mdlbear: the positively imaginary half of a cubic mandelbrot set (Default)

Today's FAWM song, the second this month, is up: "Besties'.

It's the anticipated follow-on to "Twenty-First Century Breakup Song". I'm very unhappy with the audio of the first two verses; it's still very unstable and was even more so when I made the recording.

As the liner notes say, as soon as I'd written "Twenty-First Century Breakup Song", it was clear that I had to write the other part of the story. The only question was whose point of view to use, and that answered itself with the first line.

lyrics, if you don't want to click through or prefer indented choruses )

(Just as an aside, it's really hard to type with a warm, cuddly cat in one's lap. Should I write a song about you, Desti?)

It's been suggested (see comments on the song page) that this could turn into a theme album. I'm not sure I can sustain it for a full month, but there's certainly enough material in this story for an EP. *rubs hands together gleefully*

February Album Writing Month: FAWM.ORG/fawmers/mdlbear/.

mdlbear: (audacity)

Good grief! Got so wrapped in songwriting -- or is that FAWMwriting -- that I didn't notice it was Sunday. I will attempt to rectify that error.

I managed to start FAWM (February Album-Writing Month, in case you missed the announcements) pretty well; the silly thing's been well received, I think. You can also see the lyrics on yesterday's Songs for Saturday, but you'll have to click through to FAWM if you want the audio. Which is not too bad for something that was slapped together in under an hour. It's only the one song so far, we'll see whether I can make a second song come together by tomorrow night.

Related to that, I finally got around to uploading Coffee, Computers, and Song to bandcamp

It's still snowing here on Whidbey; we're well on our way to getting the predicted 3-4 inches. I am not crazy about driving in snow, but I can do it when I have to. I parked on the street this evening; I don't know what the driveway is going to be like after the slush freezes, but I don't really want to know.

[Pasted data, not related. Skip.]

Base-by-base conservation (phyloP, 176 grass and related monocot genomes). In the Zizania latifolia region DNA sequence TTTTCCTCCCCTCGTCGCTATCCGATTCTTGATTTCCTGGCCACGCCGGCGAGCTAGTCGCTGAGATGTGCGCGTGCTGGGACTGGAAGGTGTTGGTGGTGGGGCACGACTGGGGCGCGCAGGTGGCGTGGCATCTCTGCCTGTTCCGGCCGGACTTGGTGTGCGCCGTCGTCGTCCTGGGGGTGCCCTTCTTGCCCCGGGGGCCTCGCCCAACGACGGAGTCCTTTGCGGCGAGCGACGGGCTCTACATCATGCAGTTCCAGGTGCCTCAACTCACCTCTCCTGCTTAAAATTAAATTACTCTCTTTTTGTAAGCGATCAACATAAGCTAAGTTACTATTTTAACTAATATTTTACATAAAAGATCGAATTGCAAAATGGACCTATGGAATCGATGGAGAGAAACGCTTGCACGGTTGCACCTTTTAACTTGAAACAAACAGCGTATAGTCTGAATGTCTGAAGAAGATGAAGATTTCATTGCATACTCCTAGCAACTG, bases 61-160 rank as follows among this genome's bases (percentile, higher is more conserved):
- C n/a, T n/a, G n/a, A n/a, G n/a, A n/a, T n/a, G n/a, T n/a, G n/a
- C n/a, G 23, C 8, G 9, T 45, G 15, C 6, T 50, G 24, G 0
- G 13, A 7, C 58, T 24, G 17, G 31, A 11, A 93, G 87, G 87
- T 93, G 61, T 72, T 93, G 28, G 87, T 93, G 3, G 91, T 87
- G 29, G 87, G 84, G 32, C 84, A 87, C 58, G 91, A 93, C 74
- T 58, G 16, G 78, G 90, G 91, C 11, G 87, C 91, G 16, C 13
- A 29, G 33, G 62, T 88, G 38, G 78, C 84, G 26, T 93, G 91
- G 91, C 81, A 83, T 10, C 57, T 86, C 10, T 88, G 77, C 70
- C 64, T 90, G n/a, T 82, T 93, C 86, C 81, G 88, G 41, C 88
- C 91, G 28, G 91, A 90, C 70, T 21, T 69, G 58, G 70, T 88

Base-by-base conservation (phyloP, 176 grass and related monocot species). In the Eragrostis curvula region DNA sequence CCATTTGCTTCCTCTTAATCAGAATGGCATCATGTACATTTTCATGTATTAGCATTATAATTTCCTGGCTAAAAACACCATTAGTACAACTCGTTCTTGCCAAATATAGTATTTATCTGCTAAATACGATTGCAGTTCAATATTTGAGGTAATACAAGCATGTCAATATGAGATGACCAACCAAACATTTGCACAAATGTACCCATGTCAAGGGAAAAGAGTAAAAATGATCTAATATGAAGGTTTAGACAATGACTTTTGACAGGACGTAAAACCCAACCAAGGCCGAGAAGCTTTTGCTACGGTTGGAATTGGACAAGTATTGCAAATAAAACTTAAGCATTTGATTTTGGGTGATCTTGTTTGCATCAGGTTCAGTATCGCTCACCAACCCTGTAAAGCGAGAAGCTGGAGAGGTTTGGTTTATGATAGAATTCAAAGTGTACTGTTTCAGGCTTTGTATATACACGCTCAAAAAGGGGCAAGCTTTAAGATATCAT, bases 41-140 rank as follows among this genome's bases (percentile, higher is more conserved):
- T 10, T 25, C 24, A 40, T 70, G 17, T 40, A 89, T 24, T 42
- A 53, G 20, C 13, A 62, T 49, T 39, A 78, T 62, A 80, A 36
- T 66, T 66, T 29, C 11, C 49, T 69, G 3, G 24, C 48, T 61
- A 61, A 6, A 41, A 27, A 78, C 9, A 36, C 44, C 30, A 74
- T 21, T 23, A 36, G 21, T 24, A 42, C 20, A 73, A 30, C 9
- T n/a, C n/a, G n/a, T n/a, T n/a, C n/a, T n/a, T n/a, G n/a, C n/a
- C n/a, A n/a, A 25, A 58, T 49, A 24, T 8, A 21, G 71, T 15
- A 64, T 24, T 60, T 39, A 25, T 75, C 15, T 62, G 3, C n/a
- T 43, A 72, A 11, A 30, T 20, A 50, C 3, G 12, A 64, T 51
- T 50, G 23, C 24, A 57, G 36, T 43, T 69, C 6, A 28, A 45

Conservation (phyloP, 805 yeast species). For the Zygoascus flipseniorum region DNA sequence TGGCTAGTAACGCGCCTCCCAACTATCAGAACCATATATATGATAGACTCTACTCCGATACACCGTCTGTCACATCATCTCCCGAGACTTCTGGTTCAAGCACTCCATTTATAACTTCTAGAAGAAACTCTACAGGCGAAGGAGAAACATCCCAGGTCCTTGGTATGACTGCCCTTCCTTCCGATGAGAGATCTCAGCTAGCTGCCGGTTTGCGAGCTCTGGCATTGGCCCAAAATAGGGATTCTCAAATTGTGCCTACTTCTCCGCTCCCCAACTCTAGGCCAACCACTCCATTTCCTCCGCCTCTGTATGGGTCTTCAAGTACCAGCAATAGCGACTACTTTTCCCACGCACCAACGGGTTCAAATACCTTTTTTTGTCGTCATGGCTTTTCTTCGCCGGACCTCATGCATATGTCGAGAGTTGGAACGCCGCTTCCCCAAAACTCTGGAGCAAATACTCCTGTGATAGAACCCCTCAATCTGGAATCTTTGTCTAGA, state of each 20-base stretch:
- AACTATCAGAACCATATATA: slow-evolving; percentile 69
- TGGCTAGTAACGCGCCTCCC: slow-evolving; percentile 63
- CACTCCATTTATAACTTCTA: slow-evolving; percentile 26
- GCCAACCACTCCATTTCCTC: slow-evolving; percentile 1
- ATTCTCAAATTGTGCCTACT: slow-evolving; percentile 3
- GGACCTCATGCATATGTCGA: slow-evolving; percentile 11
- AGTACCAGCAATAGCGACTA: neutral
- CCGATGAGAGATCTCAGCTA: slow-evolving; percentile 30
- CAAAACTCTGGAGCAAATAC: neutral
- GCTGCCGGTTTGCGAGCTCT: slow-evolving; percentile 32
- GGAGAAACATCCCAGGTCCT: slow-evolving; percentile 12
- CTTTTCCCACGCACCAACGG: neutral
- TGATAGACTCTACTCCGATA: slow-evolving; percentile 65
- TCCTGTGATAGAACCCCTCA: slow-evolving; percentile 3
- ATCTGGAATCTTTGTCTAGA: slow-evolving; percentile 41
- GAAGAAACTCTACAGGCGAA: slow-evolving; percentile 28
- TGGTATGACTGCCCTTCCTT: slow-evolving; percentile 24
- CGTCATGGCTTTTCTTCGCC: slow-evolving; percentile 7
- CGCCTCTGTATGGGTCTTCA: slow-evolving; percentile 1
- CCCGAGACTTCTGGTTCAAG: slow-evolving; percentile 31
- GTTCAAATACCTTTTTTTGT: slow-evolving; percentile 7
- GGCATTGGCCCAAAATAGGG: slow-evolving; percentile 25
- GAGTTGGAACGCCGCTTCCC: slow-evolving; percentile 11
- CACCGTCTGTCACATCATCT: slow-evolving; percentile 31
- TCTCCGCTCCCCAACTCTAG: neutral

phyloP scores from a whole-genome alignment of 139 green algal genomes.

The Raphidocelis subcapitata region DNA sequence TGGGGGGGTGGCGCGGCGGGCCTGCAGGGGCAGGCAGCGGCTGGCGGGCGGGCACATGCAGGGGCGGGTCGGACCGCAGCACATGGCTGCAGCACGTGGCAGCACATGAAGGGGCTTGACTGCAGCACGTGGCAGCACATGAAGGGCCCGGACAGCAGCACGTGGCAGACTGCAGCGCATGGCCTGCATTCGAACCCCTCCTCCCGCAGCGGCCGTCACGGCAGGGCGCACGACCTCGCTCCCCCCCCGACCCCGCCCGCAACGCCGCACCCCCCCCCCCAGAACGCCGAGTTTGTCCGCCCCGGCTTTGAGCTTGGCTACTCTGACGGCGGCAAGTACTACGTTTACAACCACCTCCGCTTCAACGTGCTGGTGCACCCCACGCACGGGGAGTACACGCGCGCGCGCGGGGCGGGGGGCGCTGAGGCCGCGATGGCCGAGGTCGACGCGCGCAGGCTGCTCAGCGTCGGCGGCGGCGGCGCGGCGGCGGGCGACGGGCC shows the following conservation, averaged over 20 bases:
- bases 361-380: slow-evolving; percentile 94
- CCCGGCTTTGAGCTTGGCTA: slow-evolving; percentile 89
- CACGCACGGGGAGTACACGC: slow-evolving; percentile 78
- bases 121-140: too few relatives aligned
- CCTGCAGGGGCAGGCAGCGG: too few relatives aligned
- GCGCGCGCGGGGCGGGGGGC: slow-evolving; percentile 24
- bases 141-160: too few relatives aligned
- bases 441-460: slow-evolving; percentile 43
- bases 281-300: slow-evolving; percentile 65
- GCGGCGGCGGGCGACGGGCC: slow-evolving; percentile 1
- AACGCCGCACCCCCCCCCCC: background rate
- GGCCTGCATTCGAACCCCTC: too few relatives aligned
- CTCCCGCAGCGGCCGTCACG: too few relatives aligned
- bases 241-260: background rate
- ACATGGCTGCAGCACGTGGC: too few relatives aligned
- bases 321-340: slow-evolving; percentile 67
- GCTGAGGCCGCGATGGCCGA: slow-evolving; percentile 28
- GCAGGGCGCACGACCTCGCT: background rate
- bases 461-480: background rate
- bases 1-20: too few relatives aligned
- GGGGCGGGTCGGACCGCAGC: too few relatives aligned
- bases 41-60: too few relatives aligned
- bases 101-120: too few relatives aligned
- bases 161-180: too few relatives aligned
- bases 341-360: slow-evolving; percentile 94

The most useful links this week are probably the ones on Monday about Data Privacy Day.

Notes & links, as usual )

mdlbear: the positively imaginary half of a cubic mandelbrot set (Default)

Since I'm doing FAWM (February Album-Writing Month) (for the first time), and I've just uploaded my first song, and it's Saturday, I'm going to subject you to it.

The song in question is "Twenty-First Century Breakup Song", and it even has an audio track. lyrics, just for the record )

By the end of yesterday I'd squeezed out a four line verse and what looked like three lines of a chorus. The chorus actually made it all the way into the final song, having acquired two more lines. It took me a most of today to make the verses work, but when I got the last verse to come together I knew it was going to work.

The melody came together in less than an hour. That often happens; I tend to start hearing bits of it in my head while I'm writing. D is an easy key to play, and generally a good one for me to sing in.

mdlbear: the positively imaginary half of a cubic mandelbrot set (Default)

Rabbit Rabbit Rabbit

Also, FAWM.

mdlbear: Wild turkey hen close-up (turkey)

How did it get to be Thursday again so fast? Today I am grateful for...

  • FAWM.ORG for giving me a reason to get off my butt and do something creative...
  • ... and also giving me an incentive to put Coffee, Computers and Song up on Bandcamp...